TEACHING: From the Mouths of Fourth Grade Students

 

IMG_1804Although fourth graders are still childlike, there are some very grown-up thoughts and questions that come from them. I have thoroughly enjoyed the discussions that have taken place in the past school year! I could gush on about my class for awhile, but I shall just say this:

I am proud of each of them and the progress they have made this year.

Here are several questions/thoughts that have been discussed.

“What will be added to our classroom’s timeline of the world in the next one hundred years?” (Here’s the answer that one of them gave: Donald Trump.)

“How can we be sure that every single part of the Bible is true if people wrote it down?”

“How can I forgive her when I am so mad at her and she hurt me so much? She doesn’t deserve forgiveness.”

“Will we recognize people that we know in heaven?”

“Why is the word collection singular?”

“How do you diagram a prepositional phrase?” (That’s not something that they are taught in fourth grade curriculum. They just wanted to know!)

“Now that I understand diagramming, I just want to diagram all the time!” (Good gracious, I never dreamt that I would have children who love to diagram. It has been FUN.)

“How do you know if your prayer is selfish or not?”

“Why do bad things have to happen? Why have so many happened to me? I’m afraid that more bad things will happen.” (Fourth graders already know that life is far from perfect.)

“Is it okay for a Christian to lie to protect someone else?”

“Sometimes, even when I could go on the internet, I choose to play outside.”

“I don’t really want to be mad anymore.”

“Are you going to say nice things about us at our celebration the way Mr. Martin did about his students at the grade eight graduation?” (Proving that 1) they were paying attention while we were at the grade eight graduation and 2) they thought that it would be nice to have their good qualities pointed out to an entire group of people. So very human of them.)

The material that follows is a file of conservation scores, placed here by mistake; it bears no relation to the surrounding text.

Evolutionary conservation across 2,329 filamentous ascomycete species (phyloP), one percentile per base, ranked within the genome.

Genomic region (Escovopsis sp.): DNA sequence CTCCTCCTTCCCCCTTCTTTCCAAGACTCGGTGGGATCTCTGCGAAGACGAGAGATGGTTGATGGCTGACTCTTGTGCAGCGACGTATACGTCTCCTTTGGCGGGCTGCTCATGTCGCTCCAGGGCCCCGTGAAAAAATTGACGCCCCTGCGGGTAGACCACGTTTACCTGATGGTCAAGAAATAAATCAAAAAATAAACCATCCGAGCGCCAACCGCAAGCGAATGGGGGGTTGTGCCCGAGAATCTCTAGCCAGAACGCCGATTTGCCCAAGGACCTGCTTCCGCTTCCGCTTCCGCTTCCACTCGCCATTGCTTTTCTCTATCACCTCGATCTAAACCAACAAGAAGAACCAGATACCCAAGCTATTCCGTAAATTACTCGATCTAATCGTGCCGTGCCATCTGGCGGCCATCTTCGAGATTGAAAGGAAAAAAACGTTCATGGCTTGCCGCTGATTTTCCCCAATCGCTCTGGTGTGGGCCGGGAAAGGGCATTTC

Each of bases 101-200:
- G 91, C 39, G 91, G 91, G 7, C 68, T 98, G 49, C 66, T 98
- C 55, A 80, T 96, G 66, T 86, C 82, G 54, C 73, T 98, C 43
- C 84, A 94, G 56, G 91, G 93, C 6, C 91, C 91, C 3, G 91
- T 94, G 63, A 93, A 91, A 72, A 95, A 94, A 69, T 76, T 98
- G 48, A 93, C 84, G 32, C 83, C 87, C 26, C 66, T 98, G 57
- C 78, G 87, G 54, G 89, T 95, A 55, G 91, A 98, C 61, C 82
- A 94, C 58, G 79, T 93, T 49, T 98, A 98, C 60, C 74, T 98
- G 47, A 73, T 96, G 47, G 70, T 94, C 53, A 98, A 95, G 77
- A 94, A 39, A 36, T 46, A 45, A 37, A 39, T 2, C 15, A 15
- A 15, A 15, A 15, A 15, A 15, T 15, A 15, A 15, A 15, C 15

“Can you be a Christian if you can’t remember when exactly you became a Christian?” (You try to answer that one.)

“Will the people at my old church go to heaven?”

“Can God actually move a mountain?”

“Why does s make a noun plural, but a verb singular?”

A memory trick for the students, by the students, for how to spell Hawaii: Split it into three parts. Ha- Someone mean is laughing at someone. Wa- The person cries because they were laughed at. ii- The two dots on top of the i’s? Those are eyes. And the lines underneath them are tears, because the person is crying. (My students are the champions of memory tricks.)

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Have I mentioned that I am going to miss these children when summer holidays come?

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Please don’t judge me by my inability to hang things up straightly.